Former Assemblywoman Lorena Gonzalez of San Diego received a scathing rebuke from the 9th U.S. Circuit Court of Appeals on March 17 for her blatant “animus” and “pure spite” directed at Uber and other companies when crafting her disastrous anti-independent contractor law, Assembly Bill 5, passed in 2019.

Having retired from the state legislature in 2022, the self-proclaimed “Latina troublemaker” now leads the California Labor Federation — the same organization that sponsored AB 5 and oversaw numerous carveouts bestowed on favored professions explicitly denied to app-based rideshare and delivery.

As it turns out, behaving like a Big Labor bully while authoring a bill that puts hundreds of thousands of Californians out of work didn’t sit well with the 9th Circuit, which wrote:

“The plausibility of plaintiffs’ allegations is strengthened by the piecemeal fashion in which the exemptions were granted, and lends credence to plaintiffs’ allegations that the exemptions were the result of ‘lobbying’ and ‘backroom dealing’ as opposed to adherence to the stated purpose of the legislation.”

In its unanimous decision, the 9th Circuit reinstated the 2019 lawsuit initiated by Uber and Postmates, sending it back to the lower court that erred dismissing it back in February 2020. Key to the decision was the arbitrary bequeathing of exemptions to similarly situated app-based platforms such as TaskRabbit and Wag!, while “singling out” Uber, Postmates and others with “animus rather than reason.”

“The desire to harm a politically unpopular group cannot constitute a legitimate governmental interest,” the court wrote. “Plaintiffs plausibly allege that the primary impetus for the enactment of AB 5 was the disfavor with which the architect of the legislation viewed Uber, Postmates, and similar gig-based models.”

The court cited Gonzalez’s own damning tweets, interviews, statements and a Washington Post op-ed, even suggesting that AB 5 is rooted in “corruption, pure spite, and naked favoritism.”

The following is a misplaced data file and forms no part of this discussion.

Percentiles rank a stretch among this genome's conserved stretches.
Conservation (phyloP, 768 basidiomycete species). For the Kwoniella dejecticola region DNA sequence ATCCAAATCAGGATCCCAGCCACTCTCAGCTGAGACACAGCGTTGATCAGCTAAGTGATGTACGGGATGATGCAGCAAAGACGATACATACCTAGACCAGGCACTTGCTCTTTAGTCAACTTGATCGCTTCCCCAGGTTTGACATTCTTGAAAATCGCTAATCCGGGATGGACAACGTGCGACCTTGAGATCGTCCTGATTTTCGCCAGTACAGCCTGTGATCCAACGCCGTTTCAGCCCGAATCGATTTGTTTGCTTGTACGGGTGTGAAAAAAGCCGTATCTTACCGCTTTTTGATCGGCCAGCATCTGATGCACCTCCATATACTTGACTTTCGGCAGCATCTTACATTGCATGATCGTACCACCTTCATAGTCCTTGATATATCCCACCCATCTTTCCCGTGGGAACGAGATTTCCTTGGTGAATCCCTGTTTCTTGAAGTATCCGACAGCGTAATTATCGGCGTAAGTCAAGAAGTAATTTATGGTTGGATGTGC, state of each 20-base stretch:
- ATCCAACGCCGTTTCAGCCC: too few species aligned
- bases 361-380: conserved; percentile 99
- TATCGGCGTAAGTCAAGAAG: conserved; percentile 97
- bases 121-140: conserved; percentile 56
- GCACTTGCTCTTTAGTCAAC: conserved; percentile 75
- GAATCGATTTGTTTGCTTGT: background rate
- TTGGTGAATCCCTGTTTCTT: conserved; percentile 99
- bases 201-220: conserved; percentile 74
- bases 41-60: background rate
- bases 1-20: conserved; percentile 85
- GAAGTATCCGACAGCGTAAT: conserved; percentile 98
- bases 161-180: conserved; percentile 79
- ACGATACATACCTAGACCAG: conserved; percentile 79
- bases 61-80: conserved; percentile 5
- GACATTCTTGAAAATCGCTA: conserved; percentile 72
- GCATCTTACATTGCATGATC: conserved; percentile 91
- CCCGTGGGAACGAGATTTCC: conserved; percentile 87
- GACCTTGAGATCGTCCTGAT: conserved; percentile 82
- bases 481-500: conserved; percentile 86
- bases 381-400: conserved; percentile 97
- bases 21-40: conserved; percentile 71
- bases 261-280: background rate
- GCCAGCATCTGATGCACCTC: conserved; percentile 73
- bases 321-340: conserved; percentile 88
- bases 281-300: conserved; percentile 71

Indeed, the judges’ line of questioning at the July 13, 2022, hearing signaled their dismay at Gonzalez’s “shocking statements,” noting that Uber was the focus of her attention. The plaintiffs’ complaint included a list of disparaging remarks by Gonzalez, such as calling Uber’s chief legal counsel “full of shit” on Sept. 18, 2019 — the same day Gov. Gavin Newsom signed AB 5 into law.

In attempting to defend the many inconsistencies of AB 5 to the 9th Circuit, the state’s deputy attorney general, Jose Zelidon-Zepeda, withered under questioning. In a brutal indictment of the law itself, the court wrote: “It is notable that during oral argument, counsel for defendants was unable to articulate a conceivable rationale for AB 5 that explains exemptions made by AB 5, as amended.”

It was the second win in a week for rideshare after a California appeals court upheld that Proposition 22 is mostly constitutional, allowing Uber, Lyft and other app-based platforms to classify their drivers as independent contractors. In typical fashion, Gonzalez cried foul after that ruling, ironically alleging that companies were allowed to “buy their way out of our state’s labor laws” and that “the system is broken.”

She is uncharacteristically mute, however, about the 9th Circuit’s decision. Undaunted, she is now applauding President Biden’s recent decision to nominate her pal Julie Su as U.S. Secretary of Labor. From 2019–2022, Su was California’s labor secretary who championed AB 5’s passage and aggressively oversaw its enforcement.

Julie Su’s nomination should be opposed by any U.S. Senator who claims to stand with workers against powerful interest groups. The fight against AB 5 and similar laws must continue on behalf of all professions and sectors harmed by these destructive policies.